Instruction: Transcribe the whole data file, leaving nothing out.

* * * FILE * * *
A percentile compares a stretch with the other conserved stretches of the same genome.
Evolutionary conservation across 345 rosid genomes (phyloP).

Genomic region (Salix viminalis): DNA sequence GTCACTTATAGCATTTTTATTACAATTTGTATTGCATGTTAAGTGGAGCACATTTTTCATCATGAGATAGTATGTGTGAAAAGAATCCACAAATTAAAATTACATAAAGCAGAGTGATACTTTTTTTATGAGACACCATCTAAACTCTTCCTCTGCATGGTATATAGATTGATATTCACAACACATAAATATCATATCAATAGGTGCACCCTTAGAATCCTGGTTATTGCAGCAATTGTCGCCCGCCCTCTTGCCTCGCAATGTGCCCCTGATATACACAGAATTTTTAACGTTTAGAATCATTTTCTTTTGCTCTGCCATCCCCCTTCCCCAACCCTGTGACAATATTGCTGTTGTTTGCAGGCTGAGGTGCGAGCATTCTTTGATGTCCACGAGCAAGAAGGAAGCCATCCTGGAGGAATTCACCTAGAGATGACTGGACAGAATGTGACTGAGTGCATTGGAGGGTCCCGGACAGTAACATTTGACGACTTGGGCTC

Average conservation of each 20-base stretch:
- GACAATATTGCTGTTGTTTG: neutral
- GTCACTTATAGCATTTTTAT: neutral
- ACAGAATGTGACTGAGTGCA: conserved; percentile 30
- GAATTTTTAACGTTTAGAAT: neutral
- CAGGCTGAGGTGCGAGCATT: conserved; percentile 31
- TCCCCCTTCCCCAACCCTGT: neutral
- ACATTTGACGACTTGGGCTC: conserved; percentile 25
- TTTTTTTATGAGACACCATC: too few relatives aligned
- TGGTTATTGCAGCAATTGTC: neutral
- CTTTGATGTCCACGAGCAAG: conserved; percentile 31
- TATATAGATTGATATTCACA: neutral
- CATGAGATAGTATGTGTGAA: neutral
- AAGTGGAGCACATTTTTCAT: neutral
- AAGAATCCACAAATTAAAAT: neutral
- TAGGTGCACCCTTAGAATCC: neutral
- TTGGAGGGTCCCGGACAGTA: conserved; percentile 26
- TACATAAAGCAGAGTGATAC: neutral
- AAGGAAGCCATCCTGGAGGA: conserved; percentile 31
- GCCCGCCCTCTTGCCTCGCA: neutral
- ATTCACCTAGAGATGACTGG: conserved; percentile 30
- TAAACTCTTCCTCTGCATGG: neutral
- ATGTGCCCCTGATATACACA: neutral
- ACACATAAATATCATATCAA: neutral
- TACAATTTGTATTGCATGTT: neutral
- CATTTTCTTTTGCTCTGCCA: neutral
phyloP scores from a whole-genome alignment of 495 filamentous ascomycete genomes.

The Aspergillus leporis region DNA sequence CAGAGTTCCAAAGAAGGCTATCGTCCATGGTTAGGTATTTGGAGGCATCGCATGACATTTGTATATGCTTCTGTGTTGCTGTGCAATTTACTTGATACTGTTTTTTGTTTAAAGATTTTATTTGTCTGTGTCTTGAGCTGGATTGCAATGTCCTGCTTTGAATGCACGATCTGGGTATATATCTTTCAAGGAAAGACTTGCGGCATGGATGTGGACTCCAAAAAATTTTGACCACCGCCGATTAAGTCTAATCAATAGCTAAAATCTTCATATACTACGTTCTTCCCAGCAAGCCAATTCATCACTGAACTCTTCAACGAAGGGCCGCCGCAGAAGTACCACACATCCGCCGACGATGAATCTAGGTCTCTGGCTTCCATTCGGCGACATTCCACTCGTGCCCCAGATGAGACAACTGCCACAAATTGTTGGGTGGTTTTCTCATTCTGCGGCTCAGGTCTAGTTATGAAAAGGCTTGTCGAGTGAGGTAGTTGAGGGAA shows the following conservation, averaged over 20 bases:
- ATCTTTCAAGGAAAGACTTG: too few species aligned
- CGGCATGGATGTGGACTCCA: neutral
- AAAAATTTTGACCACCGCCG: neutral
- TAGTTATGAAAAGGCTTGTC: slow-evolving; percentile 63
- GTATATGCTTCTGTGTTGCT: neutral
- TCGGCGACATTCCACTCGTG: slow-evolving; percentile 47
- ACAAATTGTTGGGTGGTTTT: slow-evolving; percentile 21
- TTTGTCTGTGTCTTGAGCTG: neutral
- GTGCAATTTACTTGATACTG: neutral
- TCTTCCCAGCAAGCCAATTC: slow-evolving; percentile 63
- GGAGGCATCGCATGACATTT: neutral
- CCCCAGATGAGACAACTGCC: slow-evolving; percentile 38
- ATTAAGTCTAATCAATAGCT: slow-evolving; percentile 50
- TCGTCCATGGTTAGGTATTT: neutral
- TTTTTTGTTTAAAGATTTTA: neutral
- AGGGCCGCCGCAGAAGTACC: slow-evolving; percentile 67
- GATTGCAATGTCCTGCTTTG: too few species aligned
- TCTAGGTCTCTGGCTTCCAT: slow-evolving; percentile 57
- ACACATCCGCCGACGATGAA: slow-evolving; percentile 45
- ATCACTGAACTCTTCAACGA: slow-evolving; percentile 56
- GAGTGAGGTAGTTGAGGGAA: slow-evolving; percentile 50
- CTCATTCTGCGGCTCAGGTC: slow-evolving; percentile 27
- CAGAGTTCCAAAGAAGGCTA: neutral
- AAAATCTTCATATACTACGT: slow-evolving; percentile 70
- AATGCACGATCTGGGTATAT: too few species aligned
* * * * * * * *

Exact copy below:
A percentile compares a stretch with the other conserved stretches of the same genome.
Evolutionary conservation across 345 rosid genomes (phyloP).

Genomic region (Salix viminalis): DNA sequence GTCACTTATAGCATTTTTATTACAATTTGTATTGCATGTTAAGTGGAGCACATTTTTCATCATGAGATAGTATGTGTGAAAAGAATCCACAAATTAAAATTACATAAAGCAGAGTGATACTTTTTTTATGAGACACCATCTAAACTCTTCCTCTGCATGGTATATAGATTGATATTCACAACACATAAATATCATATCAATAGGTGCACCCTTAGAATCCTGGTTATTGCAGCAATTGTCGCCCGCCCTCTTGCCTCGCAATGTGCCCCTGATATACACAGAATTTTTAACGTTTAGAATCATTTTCTTTTGCTCTGCCATCCCCCTTCCCCAACCCTGTGACAATATTGCTGTTGTTTGCAGGCTGAGGTGCGAGCATTCTTTGATGTCCACGAGCAAGAAGGAAGCCATCCTGGAGGAATTCACCTAGAGATGACTGGACAGAATGTGACTGAGTGCATTGGAGGGTCCCGGACAGTAACATTTGACGACTTGGGCTC

Average conservation of each 20-base stretch:
- GACAATATTGCTGTTGTTTG: neutral
- GTCACTTATAGCATTTTTAT: neutral
- ACAGAATGTGACTGAGTGCA: conserved; percentile 30
- GAATTTTTAACGTTTAGAAT: neutral
- CAGGCTGAGGTGCGAGCATT: conserved; percentile 31
- TCCCCCTTCCCCAACCCTGT: neutral
- ACATTTGACGACTTGGGCTC: conserved; percentile 25
- TTTTTTTATGAGACACCATC: too few relatives aligned
- TGGTTATTGCAGCAATTGTC: neutral
- CTTTGATGTCCACGAGCAAG: conserved; percentile 31
- TATATAGATTGATATTCACA: neutral
- CATGAGATAGTATGTGTGAA: neutral
- AAGTGGAGCACATTTTTCAT: neutral
- AAGAATCCACAAATTAAAAT: neutral
- TAGGTGCACCCTTAGAATCC: neutral
- TTGGAGGGTCCCGGACAGTA: conserved; percentile 26
- TACATAAAGCAGAGTGATAC: neutral
- AAGGAAGCCATCCTGGAGGA: conserved; percentile 31
- GCCCGCCCTCTTGCCTCGCA: neutral
- ATTCACCTAGAGATGACTGG: conserved; percentile 30
- TAAACTCTTCCTCTGCATGG: neutral
- ATGTGCCCCTGATATACACA: neutral
- ACACATAAATATCATATCAA: neutral
- TACAATTTGTATTGCATGTT: neutral
- CATTTTCTTTTGCTCTGCCA: neutral
phyloP scores from a whole-genome alignment of 495 filamentous ascomycete genomes.

The Aspergillus leporis region DNA sequence CAGAGTTCCAAAGAAGGCTATCGTCCATGGTTAGGTATTTGGAGGCATCGCATGACATTTGTATATGCTTCTGTGTTGCTGTGCAATTTACTTGATACTGTTTTTTGTTTAAAGATTTTATTTGTCTGTGTCTTGAGCTGGATTGCAATGTCCTGCTTTGAATGCACGATCTGGGTATATATCTTTCAAGGAAAGACTTGCGGCATGGATGTGGACTCCAAAAAATTTTGACCACCGCCGATTAAGTCTAATCAATAGCTAAAATCTTCATATACTACGTTCTTCCCAGCAAGCCAATTCATCACTGAACTCTTCAACGAAGGGCCGCCGCAGAAGTACCACACATCCGCCGACGATGAATCTAGGTCTCTGGCTTCCATTCGGCGACATTCCACTCGTGCCCCAGATGAGACAACTGCCACAAATTGTTGGGTGGTTTTCTCATTCTGCGGCTCAGGTCTAGTTATGAAAAGGCTTGTCGAGTGAGGTAGTTGAGGGAA shows the following conservation, averaged over 20 bases:
- ATCTTTCAAGGAAAGACTTG: too few species aligned
- CGGCATGGATGTGGACTCCA: neutral
- AAAAATTTTGACCACCGCCG: neutral
- TAGTTATGAAAAGGCTTGTC: slow-evolving; percentile 63
- GTATATGCTTCTGTGTTGCT: neutral
- TCGGCGACATTCCACTCGTG: slow-evolving; percentile 47
- ACAAATTGTTGGGTGGTTTT: slow-evolving; percentile 21
- TTTGTCTGTGTCTTGAGCTG: neutral
- GTGCAATTTACTTGATACTG: neutral
- TCTTCCCAGCAAGCCAATTC: slow-evolving; percentile 63
- GGAGGCATCGCATGACATTT: neutral
- CCCCAGATGAGACAACTGCC: slow-evolving; percentile 38
- ATTAAGTCTAATCAATAGCT: slow-evolving; percentile 50
- TCGTCCATGGTTAGGTATTT: neutral
- TTTTTTGTTTAAAGATTTTA: neutral
- AGGGCCGCCGCAGAAGTACC: slow-evolving; percentile 67
- GATTGCAATGTCCTGCTTTG: too few species aligned
- TCTAGGTCTCTGGCTTCCAT: slow-evolving; percentile 57
- ACACATCCGCCGACGATGAA: slow-evolving; percentile 45
- ATCACTGAACTCTTCAACGA: slow-evolving; percentile 56
- GAGTGAGGTAGTTGAGGGAA: slow-evolving; percentile 50
- CTCATTCTGCGGCTCAGGTC: slow-evolving; percentile 27
- CAGAGTTCCAAAGAAGGCTA: neutral
- AAAATCTTCATATACTACGT: slow-evolving; percentile 70
- AATGCACGATCTGGGTATAT: too few species aligned